Drug addiction expert says cocaine abuse back at boom-time levels

Number of people being treated for cocaine addiction is 60% higher than three years ago

The proportion of females reporting cocaine as their main problem drug rose from 14%  in 2010 to 23%  in 2016. Photograph: Getty Images

The proportion of females reporting cocaine as their main problem drug rose from 14% in 2010 to 23% in 2016. Photograph: Getty Images

 

Cocaine abuse is back at boom-time levels, a leading drug addiction expert has said.

Prof Colin O’Gara, consultant psychiatrist and head of addiction services at Saint John of God Hospital, said the numbers being treated for cocaine addiction were at 2007 levels.

“Back in 2007 we set up a service specifically for cocaine addiction at the hospital [St John of God]. When the economy went into freefall we saw cocaine being swapped for head shop drugs until legislation was tightened up and the prevalence of those drugs receded.

“Overall cocaine addiction went down in line with the economy, but it has been increasing steadily from 2013 to now. We are back at 2007 levels where cocaine abuse is very prevalent and is a very common presentation to acute services at St John of God.”

Figures from the Health Research Board published earlier this week show the number of people being treated for cocaine addiction is 60 per cent higher than it was three years ago.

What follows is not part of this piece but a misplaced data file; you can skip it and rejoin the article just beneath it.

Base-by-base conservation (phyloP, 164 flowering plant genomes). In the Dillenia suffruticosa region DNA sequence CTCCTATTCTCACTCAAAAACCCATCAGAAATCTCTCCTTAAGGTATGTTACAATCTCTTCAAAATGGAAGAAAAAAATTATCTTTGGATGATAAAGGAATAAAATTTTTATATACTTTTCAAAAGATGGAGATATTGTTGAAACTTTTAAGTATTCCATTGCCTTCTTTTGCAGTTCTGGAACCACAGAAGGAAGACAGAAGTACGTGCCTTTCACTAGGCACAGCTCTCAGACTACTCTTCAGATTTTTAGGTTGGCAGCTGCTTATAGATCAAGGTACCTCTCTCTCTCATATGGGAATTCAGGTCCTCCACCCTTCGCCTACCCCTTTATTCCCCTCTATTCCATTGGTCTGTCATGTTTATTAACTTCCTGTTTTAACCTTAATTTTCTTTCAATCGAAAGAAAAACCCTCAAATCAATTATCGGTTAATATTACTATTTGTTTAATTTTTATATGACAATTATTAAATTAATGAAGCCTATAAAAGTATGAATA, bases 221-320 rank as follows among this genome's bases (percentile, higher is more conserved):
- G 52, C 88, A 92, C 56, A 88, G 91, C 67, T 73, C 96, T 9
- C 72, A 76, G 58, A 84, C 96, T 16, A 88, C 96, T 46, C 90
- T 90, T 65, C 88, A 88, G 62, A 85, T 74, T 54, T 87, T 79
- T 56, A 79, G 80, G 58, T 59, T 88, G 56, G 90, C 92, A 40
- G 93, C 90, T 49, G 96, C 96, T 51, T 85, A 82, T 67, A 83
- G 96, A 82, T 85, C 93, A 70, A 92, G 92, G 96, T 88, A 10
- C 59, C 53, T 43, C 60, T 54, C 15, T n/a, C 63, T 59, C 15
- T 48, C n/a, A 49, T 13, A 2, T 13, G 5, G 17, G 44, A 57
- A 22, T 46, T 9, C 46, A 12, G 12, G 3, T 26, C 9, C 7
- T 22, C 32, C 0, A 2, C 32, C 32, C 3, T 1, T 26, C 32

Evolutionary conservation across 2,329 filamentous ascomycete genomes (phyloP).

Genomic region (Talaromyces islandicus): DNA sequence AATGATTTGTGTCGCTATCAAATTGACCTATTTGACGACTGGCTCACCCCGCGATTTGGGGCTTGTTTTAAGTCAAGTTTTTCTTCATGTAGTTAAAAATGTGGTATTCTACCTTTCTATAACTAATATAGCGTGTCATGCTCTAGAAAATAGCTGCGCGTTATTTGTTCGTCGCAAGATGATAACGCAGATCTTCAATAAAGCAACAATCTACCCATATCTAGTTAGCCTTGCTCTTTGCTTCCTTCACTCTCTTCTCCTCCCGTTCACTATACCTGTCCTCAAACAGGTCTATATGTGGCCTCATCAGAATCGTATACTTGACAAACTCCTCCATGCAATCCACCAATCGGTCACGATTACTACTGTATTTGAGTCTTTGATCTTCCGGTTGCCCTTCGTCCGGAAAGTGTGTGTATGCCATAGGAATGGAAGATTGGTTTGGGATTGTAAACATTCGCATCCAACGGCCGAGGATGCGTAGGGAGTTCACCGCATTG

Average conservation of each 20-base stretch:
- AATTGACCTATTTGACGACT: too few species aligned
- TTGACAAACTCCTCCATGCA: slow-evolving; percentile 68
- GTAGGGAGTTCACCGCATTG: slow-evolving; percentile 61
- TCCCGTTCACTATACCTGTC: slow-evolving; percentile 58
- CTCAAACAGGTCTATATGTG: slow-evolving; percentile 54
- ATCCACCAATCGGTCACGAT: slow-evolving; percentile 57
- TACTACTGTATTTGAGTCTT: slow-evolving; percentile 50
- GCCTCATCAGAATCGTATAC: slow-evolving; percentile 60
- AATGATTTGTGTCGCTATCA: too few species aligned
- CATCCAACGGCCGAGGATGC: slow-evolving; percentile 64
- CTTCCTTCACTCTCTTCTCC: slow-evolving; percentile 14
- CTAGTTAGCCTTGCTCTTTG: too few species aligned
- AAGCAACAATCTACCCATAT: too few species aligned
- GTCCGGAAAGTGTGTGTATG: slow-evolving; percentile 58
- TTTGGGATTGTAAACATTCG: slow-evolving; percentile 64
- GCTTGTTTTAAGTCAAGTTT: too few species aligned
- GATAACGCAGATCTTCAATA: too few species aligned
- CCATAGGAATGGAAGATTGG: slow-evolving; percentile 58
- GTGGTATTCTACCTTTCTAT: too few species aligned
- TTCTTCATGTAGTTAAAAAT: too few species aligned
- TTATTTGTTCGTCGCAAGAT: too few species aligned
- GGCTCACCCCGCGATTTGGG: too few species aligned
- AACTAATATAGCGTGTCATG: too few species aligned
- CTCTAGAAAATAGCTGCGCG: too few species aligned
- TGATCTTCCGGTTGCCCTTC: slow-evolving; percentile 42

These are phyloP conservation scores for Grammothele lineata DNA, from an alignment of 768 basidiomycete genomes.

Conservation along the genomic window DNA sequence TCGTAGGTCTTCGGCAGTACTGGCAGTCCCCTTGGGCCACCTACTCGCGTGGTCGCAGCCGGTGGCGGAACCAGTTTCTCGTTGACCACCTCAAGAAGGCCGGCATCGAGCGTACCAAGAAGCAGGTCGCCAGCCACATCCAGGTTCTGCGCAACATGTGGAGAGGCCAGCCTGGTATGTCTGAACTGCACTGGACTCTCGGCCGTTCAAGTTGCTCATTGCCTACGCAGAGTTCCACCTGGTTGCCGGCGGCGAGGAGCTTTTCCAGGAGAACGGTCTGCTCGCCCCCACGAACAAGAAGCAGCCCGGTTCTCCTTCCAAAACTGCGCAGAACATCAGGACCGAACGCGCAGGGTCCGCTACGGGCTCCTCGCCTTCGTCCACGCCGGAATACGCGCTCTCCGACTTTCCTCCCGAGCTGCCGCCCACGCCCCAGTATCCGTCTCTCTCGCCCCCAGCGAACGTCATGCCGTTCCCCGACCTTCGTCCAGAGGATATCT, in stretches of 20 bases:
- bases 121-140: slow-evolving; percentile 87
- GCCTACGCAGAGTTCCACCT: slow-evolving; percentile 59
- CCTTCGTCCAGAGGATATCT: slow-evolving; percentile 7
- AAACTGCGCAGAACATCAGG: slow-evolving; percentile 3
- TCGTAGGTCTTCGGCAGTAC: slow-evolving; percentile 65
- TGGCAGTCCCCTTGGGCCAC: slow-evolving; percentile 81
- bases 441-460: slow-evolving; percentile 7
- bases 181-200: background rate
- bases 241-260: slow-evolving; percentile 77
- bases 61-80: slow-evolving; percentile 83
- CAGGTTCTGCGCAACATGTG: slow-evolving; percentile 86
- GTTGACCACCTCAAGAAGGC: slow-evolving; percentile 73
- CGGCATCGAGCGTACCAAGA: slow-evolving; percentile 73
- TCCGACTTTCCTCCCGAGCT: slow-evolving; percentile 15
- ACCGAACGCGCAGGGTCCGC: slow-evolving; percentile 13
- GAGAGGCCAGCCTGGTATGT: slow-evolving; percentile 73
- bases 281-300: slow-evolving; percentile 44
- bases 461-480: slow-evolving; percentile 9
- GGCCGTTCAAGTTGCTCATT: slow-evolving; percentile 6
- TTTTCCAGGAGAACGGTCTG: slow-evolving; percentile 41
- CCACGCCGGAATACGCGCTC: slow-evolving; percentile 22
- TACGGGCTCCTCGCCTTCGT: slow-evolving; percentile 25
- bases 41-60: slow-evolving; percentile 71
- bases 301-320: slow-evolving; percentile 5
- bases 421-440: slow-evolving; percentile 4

The proportion of females reporting cocaine as their main problem drug rose from 14 per cent in 2010 to 23 per cent in 2016.

“We would tend to see the severe presentations which would be people who are compulsive cocaine-users experiencing relationship, interpersonal and work problems due to their addiction,” he said.

Very harmful fashion

“I would see individuals who use it on a daily basis in a very harmful fashion. It would escalate from relatively small levels taken socially at the weekend to significant intake on a daily basis as more is needed to get the high as they become dependent.”

Prof O’Gara said people who take the drug “socially” at the weekend while drinking alcohol were putting their health at serious risk.

“Cocaine and alcohol are now going hand in hand with people who use it socially on the weekend. Alcohol and cocaine combine to form a pharmacologically active compound called cocaethylene which is toxic to all organs but especially the heart. We often see patients who have a primary problem with alcohol but also use cocaine which they use as a stimulant to maintain an alcohol binge.”

Prof O’Gara said the issue was likely to worsen as the economy continued to recover. “The upturn in the economy certainly has impacted – it seems like upsurges in the economy translate into increased cocaine usage, and it looks to us like it’s back where it was during the boom.”